Based on associate suggestions, Williams and her team created algorithms to guide nurses and providers through common scenarios, posting them in high-traffic areas. Williams is careful to point out that these algorithms are not hard and fast rules. She explains, “With behavioral health, we can’t always say, ‘Do a,b, and c’ every time a patient screens positive for severe depression. Sometimes that patient is on medication and working with a therapist, and the doctor doesn’t necessarily need to call down a social worker immediately.” 

Jessica Williams, LCSW (pictured left) explaining the BH-Works protocol to a nurse

Although the protocol aims to screen all eligible patients, many variables can stop or slow the process. To provide an appropriate course of action in all situations, the team worked with the hospital’s EHR analyst to add buttons to categorize specific responses to the best practice alert (BPA). “Acknowledge” is used to indicate that the screen was administered, and the BPA disappears after selecting that option. The “Clinically Not Appropriate” button is used when patients are admitted with conditions like traumas, severe migraine with aura, severe pain, or developmental delay. Selecting this option shuts the BPA off for the rest of the visit. A “Medical Delay” button addresses scenarios in which a patient may not be able to complete the screen when the BPA first comes through, but can do so after receiving minor treatment. This button is helpful when a nurse needs to administer anti-nausea medication or place an IV in the patient, “snoozing” the BPA for 25 minutes before it reappears on the screen. 

Once these buttons were activated, the hospital’s EHR analyst taught Williams how to track when an alert appeared in the system, what buttons were pressed, and by whom. Armed with this information, she was able to audit individual patient charts to understand issues on a case-by-case basis. “In the beginning, we were educating, educating, educating, but what we wanted to happen [screening all eligible patients] wasn’t happening,” Williams explains. “We had to figure out where things were breaking down.” Williams identified six common problems and worked with emergency department management to address them. For example, in order to remind providers to review the screening results, the team incorporated the provider BPA into the discharge process, a time that fit better into their workflows.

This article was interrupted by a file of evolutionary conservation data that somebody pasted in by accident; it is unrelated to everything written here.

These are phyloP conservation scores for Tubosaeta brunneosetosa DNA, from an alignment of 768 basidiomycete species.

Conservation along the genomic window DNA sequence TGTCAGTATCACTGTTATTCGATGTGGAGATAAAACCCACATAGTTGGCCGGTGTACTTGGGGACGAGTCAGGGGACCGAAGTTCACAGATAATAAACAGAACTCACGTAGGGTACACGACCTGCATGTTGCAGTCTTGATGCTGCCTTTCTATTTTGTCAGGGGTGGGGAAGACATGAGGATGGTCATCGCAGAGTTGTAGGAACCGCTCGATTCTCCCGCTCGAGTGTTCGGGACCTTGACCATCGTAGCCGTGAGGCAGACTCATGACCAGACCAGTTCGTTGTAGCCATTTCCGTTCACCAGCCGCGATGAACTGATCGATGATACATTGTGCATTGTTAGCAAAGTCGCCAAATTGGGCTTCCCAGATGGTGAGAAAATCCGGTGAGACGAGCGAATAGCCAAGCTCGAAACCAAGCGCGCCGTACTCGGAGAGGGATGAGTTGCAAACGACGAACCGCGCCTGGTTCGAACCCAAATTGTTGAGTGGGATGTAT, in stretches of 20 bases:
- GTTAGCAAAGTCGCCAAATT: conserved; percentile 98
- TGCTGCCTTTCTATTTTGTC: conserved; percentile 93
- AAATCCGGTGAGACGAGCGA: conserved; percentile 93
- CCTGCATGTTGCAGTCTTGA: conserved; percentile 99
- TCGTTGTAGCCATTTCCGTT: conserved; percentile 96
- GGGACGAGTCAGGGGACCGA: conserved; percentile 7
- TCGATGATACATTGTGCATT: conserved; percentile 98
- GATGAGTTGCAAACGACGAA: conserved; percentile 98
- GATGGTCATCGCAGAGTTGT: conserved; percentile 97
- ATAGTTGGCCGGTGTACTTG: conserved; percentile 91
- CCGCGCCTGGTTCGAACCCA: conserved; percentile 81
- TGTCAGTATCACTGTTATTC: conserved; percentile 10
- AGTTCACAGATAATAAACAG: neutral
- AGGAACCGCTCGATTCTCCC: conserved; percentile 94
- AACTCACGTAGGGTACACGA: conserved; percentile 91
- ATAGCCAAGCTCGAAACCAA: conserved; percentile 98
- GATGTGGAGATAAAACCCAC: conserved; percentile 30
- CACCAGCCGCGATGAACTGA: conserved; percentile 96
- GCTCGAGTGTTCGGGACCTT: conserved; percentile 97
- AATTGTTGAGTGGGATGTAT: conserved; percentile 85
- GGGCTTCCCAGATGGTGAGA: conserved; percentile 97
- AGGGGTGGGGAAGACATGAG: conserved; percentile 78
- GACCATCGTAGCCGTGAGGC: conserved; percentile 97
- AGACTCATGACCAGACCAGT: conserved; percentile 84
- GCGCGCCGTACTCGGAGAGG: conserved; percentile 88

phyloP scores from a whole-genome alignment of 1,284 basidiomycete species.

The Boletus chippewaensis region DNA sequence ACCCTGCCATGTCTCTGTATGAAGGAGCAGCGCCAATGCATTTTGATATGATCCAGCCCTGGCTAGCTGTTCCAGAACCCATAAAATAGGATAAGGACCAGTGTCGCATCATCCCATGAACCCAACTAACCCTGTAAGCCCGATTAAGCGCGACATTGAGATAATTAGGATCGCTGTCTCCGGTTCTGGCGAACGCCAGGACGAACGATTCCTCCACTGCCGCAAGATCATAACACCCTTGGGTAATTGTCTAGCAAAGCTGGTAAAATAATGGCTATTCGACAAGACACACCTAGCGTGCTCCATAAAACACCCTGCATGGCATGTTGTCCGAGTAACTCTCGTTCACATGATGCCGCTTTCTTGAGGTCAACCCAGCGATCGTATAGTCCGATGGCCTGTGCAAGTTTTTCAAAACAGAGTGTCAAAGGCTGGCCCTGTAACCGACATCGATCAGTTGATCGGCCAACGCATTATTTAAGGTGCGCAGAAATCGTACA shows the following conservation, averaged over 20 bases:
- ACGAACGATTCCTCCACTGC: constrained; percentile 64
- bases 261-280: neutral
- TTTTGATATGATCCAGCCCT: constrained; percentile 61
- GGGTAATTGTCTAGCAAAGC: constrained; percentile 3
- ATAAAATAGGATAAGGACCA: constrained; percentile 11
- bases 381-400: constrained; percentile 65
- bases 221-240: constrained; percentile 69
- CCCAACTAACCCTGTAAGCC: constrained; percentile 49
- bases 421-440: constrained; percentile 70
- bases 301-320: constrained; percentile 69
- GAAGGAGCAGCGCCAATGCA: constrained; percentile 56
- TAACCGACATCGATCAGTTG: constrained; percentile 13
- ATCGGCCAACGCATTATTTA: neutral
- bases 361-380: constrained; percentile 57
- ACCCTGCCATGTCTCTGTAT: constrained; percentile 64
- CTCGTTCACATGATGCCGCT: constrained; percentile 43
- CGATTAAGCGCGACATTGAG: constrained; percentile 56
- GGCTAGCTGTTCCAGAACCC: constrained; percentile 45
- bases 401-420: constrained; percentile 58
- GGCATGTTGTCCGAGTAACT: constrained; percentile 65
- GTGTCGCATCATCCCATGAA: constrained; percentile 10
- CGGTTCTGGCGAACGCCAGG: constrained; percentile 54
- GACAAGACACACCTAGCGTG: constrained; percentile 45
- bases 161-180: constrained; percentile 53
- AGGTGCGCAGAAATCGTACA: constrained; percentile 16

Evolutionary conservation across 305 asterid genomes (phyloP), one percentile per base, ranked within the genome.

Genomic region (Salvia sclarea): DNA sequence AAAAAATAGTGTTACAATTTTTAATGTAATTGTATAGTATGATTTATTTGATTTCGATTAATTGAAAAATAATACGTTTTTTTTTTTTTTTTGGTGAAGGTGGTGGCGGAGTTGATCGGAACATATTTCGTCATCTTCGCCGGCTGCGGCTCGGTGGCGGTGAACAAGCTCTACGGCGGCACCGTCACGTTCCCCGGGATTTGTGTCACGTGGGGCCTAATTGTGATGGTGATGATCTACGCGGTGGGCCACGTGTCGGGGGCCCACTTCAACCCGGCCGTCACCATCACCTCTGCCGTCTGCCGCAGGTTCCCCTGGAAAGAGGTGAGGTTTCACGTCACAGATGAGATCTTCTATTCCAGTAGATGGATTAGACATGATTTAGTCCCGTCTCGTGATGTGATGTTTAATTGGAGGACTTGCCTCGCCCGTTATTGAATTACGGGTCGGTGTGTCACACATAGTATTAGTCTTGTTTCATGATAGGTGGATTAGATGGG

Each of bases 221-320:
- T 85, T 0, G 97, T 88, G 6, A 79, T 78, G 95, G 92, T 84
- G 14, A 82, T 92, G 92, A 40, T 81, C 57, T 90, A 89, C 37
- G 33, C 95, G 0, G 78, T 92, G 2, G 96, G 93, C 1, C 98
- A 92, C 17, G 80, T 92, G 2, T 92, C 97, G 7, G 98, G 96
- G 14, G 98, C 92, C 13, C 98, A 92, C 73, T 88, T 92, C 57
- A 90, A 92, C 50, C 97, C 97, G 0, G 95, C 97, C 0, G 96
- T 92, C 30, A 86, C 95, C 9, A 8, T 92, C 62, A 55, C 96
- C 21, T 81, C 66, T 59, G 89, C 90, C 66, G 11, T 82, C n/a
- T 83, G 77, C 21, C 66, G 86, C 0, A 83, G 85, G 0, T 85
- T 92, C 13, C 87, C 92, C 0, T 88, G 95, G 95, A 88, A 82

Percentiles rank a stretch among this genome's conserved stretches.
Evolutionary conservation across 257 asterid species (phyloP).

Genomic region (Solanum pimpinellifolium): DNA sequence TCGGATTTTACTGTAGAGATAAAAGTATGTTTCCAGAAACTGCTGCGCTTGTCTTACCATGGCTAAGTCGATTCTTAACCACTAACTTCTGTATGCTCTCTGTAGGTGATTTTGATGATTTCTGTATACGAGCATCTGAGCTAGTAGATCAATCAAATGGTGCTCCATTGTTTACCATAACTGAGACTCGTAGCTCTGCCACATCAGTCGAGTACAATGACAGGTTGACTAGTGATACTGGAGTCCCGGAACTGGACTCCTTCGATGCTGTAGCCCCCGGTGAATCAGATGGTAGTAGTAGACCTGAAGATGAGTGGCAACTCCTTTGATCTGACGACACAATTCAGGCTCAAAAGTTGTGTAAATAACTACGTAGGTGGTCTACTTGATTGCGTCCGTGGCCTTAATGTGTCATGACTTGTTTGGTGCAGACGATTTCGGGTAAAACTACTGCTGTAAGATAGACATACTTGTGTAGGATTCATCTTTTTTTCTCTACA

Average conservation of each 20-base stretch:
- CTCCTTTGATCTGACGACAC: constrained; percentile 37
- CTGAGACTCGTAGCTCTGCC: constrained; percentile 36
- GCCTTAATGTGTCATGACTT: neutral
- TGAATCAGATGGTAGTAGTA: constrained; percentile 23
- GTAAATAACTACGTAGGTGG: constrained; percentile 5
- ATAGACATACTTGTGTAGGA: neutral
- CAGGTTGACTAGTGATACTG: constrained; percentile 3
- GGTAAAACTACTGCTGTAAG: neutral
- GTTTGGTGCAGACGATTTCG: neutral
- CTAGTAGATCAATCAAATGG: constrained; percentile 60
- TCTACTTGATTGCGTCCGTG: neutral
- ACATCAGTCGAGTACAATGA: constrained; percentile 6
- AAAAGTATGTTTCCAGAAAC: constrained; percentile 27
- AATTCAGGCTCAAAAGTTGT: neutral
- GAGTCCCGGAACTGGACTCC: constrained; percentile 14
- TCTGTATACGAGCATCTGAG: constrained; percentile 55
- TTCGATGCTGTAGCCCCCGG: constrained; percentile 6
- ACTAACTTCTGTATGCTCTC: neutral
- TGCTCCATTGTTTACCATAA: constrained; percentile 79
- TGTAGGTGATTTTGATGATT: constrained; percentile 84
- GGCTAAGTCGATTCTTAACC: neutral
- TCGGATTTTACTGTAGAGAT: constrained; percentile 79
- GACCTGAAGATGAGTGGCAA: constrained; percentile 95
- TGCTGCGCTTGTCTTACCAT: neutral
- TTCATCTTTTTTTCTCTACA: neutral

I can’t tell you how many times I’ve asked a kid why they hadn’t shared their feelings with someone before taking this screen, and they tell me it’s because no one had ever asked them.

Getting Results

These collaborative efforts quickly increased the number of patients screened in the emergency room. The month before the team started their collaborative implementation plan, only 20 patients had been screened through the protocol. After their first month of strategic efforts, that monthly screening number increased to 180. By the third month, the numbers jumped to 507. Currently, the team consistently screens between 32-49% of clinically appropriate cases monthly, an above average number compared to other hospitals with similar protocols. Williams and her team plan to improve the screening process through 2020, with a goal of screening 100% of clinically appropriate patients.

By the end of 2019, over 3,000 patients had been screened in the Nemours emergency department. Out of those patients, twenty-three percent (715 patients) reported symptoms of moderate to severe depression, twenty percent (609 patients) reported significant trauma, fifteen percent (479 patients) reported a history of suicide ideation, and 117 patients were actually contemplating suicide at the time of screening.

Williams is now educating other departments about the program, seeing potential for behavioral health screening throughout the Nemours health system. She urges providers across the country to consider implementing similar protocols. “Kids are literal beings,” she explains. “I can’t tell you how many times I’ve asked a kid why they hadn’t shared their feelings with someone before taking this screen, and they tell me it’s because no one had ever asked them. That’s why we have to do things like this. Because there’s no other way to know other than to ask.”